Published in Nature: Disturbing forests kills off just as many plants and animals as chopping them down, according to a study of 2,000 species from the Brazilian Amazon.
The results were published by an international team including from the University of Canberra and the Victorian Government.
The concern is that current efforts mainly focus on deforestation. Brazil’s Forest Code, for example, legally only requires Amazonian landowners to maintain 80% of their forest cover. The law does not address forest disturbance.
The study calls for urgent regional-scale interventions that go beyond the maintenance of forest cover to protect the biodiversity of the world’s remaining tropical forests.
As an accompanying commentary by a UK scientist argues, the findings should be used to inform future rainforest conservation strategies.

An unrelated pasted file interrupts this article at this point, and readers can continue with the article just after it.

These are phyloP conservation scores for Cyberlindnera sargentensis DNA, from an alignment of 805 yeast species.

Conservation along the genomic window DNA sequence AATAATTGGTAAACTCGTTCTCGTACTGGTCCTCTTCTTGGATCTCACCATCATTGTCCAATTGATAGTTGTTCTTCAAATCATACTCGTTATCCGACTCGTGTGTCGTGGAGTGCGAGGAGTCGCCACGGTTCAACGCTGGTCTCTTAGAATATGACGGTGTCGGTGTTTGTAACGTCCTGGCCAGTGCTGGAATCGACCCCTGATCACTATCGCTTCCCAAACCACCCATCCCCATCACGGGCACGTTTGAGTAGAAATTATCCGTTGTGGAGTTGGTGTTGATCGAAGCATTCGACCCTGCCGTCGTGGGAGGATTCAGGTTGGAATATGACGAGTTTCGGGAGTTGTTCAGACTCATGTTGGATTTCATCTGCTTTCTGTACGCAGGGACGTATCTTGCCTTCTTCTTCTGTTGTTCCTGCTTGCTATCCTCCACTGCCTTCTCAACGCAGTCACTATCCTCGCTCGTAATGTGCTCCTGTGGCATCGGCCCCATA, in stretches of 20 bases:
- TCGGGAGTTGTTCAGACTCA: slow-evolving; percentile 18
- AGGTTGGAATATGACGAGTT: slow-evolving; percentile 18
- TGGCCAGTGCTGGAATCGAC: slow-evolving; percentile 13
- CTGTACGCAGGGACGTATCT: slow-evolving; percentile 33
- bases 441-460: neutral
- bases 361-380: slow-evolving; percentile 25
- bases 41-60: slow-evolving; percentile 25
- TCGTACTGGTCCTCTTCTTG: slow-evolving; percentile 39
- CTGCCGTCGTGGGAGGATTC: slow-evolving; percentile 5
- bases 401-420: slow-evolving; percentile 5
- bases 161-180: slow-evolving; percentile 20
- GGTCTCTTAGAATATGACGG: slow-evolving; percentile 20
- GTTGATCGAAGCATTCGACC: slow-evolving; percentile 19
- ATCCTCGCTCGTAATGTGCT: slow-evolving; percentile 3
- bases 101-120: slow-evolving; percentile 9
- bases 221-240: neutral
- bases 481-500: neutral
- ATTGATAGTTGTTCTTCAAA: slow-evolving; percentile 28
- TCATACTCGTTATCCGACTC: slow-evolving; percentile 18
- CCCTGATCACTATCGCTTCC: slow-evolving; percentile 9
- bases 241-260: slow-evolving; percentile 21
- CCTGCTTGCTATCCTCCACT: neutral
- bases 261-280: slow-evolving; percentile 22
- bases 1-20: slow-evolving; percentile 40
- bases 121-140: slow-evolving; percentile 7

The research assessed occurrence data of 1,538 plant, 460 bird and 156 dung beetle species throughout the Amazonian state of Pará in northern Brazil. They found that although disturbed forests retained considerable conservation value, disturbance impacts had an equivalent effect on biodiversity as the loss of 92,000–139,000 square kilometre of primary forest outside of Pará’s strictly protected areas. The authors conclude that even when deforestation is limited to the 20%, as is required by law, the remaining forest may only retain 46–61% of its conservation value.